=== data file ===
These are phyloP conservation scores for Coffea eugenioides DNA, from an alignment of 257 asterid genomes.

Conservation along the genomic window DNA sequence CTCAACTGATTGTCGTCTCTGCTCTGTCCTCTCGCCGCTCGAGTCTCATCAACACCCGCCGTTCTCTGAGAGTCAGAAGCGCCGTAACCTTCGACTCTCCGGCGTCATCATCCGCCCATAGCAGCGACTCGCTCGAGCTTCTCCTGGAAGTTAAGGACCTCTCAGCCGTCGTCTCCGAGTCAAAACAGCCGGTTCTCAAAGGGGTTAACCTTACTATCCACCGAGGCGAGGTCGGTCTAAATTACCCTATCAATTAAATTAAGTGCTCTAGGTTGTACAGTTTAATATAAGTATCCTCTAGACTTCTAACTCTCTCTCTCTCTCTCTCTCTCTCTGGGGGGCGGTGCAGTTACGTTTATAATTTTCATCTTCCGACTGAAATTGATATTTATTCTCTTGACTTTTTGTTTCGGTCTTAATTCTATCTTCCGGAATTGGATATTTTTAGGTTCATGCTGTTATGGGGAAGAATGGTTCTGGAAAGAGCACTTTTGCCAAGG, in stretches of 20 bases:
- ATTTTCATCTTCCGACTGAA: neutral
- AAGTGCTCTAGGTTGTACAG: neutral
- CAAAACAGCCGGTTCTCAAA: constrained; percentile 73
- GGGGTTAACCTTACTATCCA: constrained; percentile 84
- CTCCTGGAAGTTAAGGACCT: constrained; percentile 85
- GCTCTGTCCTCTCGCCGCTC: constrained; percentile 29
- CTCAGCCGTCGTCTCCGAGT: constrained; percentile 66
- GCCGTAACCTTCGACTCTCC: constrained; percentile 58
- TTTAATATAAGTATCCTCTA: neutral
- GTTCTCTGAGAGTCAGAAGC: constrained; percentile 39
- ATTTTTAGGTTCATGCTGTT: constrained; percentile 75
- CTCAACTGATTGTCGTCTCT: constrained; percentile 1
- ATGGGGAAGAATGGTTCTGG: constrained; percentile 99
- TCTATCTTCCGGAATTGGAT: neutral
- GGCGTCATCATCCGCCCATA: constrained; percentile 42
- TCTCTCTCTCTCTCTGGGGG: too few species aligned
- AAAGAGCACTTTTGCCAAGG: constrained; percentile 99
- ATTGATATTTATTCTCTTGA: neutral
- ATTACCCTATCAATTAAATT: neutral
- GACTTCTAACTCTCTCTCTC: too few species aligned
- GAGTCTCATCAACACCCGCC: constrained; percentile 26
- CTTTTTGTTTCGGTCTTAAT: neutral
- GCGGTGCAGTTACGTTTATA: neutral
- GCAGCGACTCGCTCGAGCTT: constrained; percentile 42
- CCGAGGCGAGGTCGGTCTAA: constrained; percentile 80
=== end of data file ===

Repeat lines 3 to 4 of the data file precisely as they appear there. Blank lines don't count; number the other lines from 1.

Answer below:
- ATTTTCATCTTCCGACTGAA: neutral
- AAGTGCTCTAGGTTGTACAG: neutral